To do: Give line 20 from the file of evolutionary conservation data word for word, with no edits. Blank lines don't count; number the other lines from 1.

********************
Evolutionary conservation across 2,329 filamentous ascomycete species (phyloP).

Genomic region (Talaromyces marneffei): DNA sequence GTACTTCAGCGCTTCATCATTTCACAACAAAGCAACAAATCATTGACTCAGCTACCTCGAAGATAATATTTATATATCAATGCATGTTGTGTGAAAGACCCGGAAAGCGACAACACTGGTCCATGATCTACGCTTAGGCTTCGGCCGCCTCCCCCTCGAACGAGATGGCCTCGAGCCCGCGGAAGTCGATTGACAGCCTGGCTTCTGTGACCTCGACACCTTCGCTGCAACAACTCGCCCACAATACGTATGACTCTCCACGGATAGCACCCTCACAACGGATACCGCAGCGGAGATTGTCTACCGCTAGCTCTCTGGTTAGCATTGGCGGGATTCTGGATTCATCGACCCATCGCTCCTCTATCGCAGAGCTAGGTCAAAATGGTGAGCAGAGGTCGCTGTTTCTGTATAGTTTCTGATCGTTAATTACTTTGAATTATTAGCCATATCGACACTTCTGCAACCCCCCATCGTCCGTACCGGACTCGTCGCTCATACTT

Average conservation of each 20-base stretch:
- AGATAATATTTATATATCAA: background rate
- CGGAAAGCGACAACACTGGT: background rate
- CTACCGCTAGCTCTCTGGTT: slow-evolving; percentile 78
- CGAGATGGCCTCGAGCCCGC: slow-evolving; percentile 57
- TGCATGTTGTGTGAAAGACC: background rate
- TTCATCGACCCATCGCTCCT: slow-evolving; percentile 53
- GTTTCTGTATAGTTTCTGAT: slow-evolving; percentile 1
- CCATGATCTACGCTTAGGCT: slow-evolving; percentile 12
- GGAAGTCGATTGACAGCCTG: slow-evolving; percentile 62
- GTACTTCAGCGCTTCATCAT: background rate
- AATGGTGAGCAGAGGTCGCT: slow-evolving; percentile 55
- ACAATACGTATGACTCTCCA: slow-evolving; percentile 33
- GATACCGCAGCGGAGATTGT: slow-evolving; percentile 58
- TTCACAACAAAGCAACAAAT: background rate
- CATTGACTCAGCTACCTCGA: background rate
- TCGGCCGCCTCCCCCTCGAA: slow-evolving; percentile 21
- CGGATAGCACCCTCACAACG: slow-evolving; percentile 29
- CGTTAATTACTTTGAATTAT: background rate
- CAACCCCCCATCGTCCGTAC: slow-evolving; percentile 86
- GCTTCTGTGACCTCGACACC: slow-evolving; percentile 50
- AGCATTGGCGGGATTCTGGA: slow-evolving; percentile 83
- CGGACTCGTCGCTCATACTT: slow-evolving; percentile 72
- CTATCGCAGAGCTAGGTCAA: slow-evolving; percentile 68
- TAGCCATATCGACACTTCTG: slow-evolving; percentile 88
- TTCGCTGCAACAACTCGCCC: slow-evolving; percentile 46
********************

- CGGATAGCACCCTCACAACG: slow-evolving; percentile 29